You could mark a loan to market, or book it at amortized cost. But either way, the loan's real value might not get fully captured.

With the emphasis in banking turning from credit costs to cross-selling, bankers are less interested in lending than in building relationships. And they are willing to use commercial and corporate loans to attract deposits from borrowers, or to generate revenue in other parts of the business by offering trust, treasury, wealth management or capital markets services alongside the credit.

That carrot-and-stick approach is one of the reasons Goldman Sachs Group Inc. says it is in favor of a proposal to expand the use of mark-to-market accounting, which would force banks to recognize that they sometimes extend credit at below-market rates in order to win underwriting business from clients.

When banks do that, there can be "a significant difference between the contract price and the fair value" of the loan, Goldman argued in a letter to the Financial Accounting Standards Board commenting on its fair-value proposal.

At first blush, the "lend to play" practice Goldman cited sounds like shady dealing — if not a call for the reinstatement of the Glass-Steagall Act. But is it really so unsavory or unusual for bankers to think about the price of credit in a broader context? Is there a banker alive who hasn't given a little bit on a loan to get the client on board with other services offered by the bank, or to preserve a long-term relationship with a customer threatening to walk, or to beat the competing lender on the other side of the street?

"If bankers had their perfect world, every loan they made would pay for itself and they'd get the other business they'd hoped for," said David Gibbons, a managing director at Promontory Financial Group who advises financial services firms in areas including credit due diligence and risk-management evaluation.

Instead, banks sometimes steal a page from other industries that have made a science out of using loss leaders to drive business. King Gillette knew he could sell razors cheaply and reap profits on the sales of blades. Supermarkets know that they can increase foot traffic and direct it past all kinds of high-margin items in the aisles, by slashing prices on eggs or milk or Thanksgiving turkeys.

The trick is selling enough razor blades or groceries — or trust accounts or cash-management mandates — to make the loss leader worthwhile. And in banking, even just ascertaining whether a relationship is panning out as profitably as expected can be an inexact science.

"Banks tend not to have the infrastructure from an analytics perspective or a technology perspective to be able to answer that question retrospectively, and that is a big thing they are trying to overcome," said Shahram "Rami" Elghanayan, a managing director of risk consulting for SunGard Data Systems Inc.

And though loan growth might not be strong enough right now to justify big investments to help with origination work, with loan renewal season right around the corner there is still plenty of interest on the part of banks in tools that can help them evaluate their relationships with clients.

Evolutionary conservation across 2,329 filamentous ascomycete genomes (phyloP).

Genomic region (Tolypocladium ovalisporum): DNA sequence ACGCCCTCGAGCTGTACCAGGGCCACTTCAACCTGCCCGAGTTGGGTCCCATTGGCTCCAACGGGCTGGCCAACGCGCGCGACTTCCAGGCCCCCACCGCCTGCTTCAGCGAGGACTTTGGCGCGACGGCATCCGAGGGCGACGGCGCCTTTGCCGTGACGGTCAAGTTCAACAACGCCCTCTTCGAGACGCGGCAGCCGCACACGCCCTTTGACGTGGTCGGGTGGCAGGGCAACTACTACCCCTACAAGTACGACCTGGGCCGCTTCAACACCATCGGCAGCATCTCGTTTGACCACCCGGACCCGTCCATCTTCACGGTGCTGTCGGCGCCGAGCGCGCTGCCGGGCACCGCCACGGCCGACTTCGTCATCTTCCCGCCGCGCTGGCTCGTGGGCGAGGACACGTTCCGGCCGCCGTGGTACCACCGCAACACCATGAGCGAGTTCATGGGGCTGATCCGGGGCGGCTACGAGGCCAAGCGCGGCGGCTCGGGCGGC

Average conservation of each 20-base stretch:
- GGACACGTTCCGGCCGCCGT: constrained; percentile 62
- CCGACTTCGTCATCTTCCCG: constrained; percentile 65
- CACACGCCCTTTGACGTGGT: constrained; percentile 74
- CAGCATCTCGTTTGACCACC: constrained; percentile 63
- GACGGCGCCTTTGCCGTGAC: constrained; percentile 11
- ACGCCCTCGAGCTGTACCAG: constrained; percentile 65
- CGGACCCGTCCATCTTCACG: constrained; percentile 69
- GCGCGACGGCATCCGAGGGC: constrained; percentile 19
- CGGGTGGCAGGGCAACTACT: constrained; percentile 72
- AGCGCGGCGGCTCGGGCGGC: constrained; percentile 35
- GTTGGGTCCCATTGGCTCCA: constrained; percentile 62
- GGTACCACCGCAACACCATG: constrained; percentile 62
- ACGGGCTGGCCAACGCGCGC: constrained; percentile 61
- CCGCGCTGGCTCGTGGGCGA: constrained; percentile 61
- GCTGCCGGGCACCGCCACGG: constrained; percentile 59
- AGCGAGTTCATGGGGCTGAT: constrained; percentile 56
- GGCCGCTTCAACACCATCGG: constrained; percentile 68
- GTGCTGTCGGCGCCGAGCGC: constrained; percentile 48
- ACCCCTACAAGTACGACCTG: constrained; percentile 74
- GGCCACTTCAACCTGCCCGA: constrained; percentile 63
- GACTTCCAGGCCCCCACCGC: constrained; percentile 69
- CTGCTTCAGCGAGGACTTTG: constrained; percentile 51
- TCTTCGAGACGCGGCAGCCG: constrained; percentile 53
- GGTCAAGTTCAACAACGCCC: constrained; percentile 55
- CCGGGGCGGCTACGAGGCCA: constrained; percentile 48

"As soon as those end-of-year financials come in and people are reviewing their customers, they'll be asking, 'What can I do to improve the profitability of these customers from a relationship perspective?' " Elghanayan said.

It's a vital question, considering that upwards of 140% of a bank’s profits can come from 20% of its customers, he added. The balance of clients are not generating the revenue needed to cover the cost of their relationship, which means the bank is not getting compensated enough for the expected losses, capital charges, taxes, interest expenses and non-interest expenses it is taking on when it extends a loan.

Regulators, while sympathetic to the idea that a loan can be just one piece of a broader relationship, also are looking for assurances that banks have the systems to track the risks and rewards built into their dealings with customers, said Promontory's Gibbons, a former bank supervisor with the Office of the Comptroller of the Currency.

"If a bank had a track record of using loans as loss-leaders and never getting other business out of it, and the regulators could see that returns were not materializing, they would clamp down on it," Gibbons said.

Given the tightening of credit standards since the financial crisis hit, banks theoretically have more bargaining chips to maximize the scope of their relationships with borrowers.

But lending demand remains weak, which puts at least some of the negotiating power back in the hands of customers.

"If you look over the past 20 or 30 years, there have been few periods of time where the banks had the power, where their competitive desire to grow was overtaken by their conservatism," said Rob Friedman, who leads Deloitte's bank pricing and profitability management practice.

The same competitive instincts drive the "lend to play" scenario described by Goldman in its letter to the FASB.

The public comment period on the FASB's proposal ends Sept. 30.

After that it is up to the accountants to figure out how the value of loans should be measured — but still up to bankers to figure out how the value of loans can be maximized.